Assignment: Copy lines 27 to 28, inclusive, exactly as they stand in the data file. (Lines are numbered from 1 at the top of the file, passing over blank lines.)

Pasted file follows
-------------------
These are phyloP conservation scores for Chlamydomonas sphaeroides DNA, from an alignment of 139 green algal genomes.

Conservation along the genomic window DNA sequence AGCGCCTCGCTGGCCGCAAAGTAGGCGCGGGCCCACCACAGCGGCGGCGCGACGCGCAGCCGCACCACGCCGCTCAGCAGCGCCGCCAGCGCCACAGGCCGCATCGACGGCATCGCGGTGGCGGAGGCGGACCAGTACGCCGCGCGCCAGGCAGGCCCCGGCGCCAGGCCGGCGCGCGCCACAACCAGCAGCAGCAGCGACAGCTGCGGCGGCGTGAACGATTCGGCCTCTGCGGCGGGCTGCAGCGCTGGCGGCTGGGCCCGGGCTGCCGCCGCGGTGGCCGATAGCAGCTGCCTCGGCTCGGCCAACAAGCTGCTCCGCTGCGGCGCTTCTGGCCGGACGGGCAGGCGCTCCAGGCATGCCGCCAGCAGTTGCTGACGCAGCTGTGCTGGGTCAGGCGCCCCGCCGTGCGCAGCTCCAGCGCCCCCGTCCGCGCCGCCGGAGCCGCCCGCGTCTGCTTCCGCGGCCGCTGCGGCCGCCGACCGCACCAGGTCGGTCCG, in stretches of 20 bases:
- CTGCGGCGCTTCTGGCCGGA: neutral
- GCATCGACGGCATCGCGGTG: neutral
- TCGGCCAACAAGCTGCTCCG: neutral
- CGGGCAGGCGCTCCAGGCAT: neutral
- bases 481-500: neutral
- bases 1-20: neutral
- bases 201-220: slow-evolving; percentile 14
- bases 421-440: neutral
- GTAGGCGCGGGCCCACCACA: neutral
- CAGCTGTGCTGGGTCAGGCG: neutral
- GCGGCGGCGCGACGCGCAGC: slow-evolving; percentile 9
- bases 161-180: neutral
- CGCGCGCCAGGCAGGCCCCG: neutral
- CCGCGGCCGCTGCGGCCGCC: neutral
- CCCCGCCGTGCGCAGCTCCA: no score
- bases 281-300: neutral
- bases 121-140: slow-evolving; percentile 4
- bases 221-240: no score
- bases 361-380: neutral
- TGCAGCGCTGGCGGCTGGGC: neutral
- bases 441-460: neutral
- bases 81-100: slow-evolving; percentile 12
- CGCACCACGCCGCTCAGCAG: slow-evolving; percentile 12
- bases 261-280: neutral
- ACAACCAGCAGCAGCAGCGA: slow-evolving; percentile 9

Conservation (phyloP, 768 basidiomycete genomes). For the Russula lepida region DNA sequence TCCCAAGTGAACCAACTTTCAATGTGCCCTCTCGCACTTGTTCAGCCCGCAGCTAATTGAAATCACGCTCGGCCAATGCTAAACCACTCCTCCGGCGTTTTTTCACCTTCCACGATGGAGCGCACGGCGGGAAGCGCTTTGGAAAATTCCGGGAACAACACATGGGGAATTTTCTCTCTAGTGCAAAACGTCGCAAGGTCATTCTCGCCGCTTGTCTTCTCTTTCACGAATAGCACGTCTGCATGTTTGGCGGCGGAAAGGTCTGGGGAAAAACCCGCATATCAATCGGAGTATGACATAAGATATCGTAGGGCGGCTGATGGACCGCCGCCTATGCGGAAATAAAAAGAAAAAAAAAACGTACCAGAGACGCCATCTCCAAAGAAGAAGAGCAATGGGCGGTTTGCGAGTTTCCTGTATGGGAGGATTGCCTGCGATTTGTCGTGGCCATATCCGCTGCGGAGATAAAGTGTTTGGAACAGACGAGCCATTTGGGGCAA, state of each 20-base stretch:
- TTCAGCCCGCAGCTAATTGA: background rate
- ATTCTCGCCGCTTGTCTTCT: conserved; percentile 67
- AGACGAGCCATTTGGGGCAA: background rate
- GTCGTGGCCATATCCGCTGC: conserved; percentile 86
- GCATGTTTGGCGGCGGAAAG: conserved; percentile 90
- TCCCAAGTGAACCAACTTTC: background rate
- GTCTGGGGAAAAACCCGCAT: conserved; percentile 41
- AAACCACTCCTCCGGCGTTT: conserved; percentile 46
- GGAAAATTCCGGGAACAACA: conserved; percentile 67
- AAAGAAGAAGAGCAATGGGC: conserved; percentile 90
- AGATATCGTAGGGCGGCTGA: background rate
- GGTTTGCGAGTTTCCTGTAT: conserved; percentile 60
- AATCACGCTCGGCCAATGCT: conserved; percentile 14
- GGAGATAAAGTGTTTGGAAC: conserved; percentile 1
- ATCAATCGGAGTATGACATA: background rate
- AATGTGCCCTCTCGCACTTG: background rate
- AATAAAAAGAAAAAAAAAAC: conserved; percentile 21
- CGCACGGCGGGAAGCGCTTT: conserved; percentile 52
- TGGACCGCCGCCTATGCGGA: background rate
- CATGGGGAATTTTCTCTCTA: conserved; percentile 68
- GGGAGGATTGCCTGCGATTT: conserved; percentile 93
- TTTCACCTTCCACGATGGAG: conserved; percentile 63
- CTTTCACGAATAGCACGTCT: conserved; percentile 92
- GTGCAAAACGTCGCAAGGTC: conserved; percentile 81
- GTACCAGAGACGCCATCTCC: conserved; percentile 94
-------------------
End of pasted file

- ACAACCAGCAGCAGCAGCGA: slow-evolving; percentile 9

Conservation (phyloP, 768 basidiomycete genomes). For the Russula lepida region DNA sequence TCCCAAGTGAACCAACTTTCAATGTGCCCTCTCGCACTTGTTCAGCCCGCAGCTAATTGAAATCACGCTCGGCCAATGCTAAACCACTCCTCCGGCGTTTTTTCACCTTCCACGATGGAGCGCACGGCGGGAAGCGCTTTGGAAAATTCCGGGAACAACACATGGGGAATTTTCTCTCTAGTGCAAAACGTCGCAAGGTCATTCTCGCCGCTTGTCTTCTCTTTCACGAATAGCACGTCTGCATGTTTGGCGGCGGAAAGGTCTGGGGAAAAACCCGCATATCAATCGGAGTATGACATAAGATATCGTAGGGCGGCTGATGGACCGCCGCCTATGCGGAAATAAAAAGAAAAAAAAAACGTACCAGAGACGCCATCTCCAAAGAAGAAGAGCAATGGGCGGTTTGCGAGTTTCCTGTATGGGAGGATTGCCTGCGATTTGTCGTGGCCATATCCGCTGCGGAGATAAAGTGTTTGGAACAGACGAGCCATTTGGGGCAA, state of each 20-base stretch: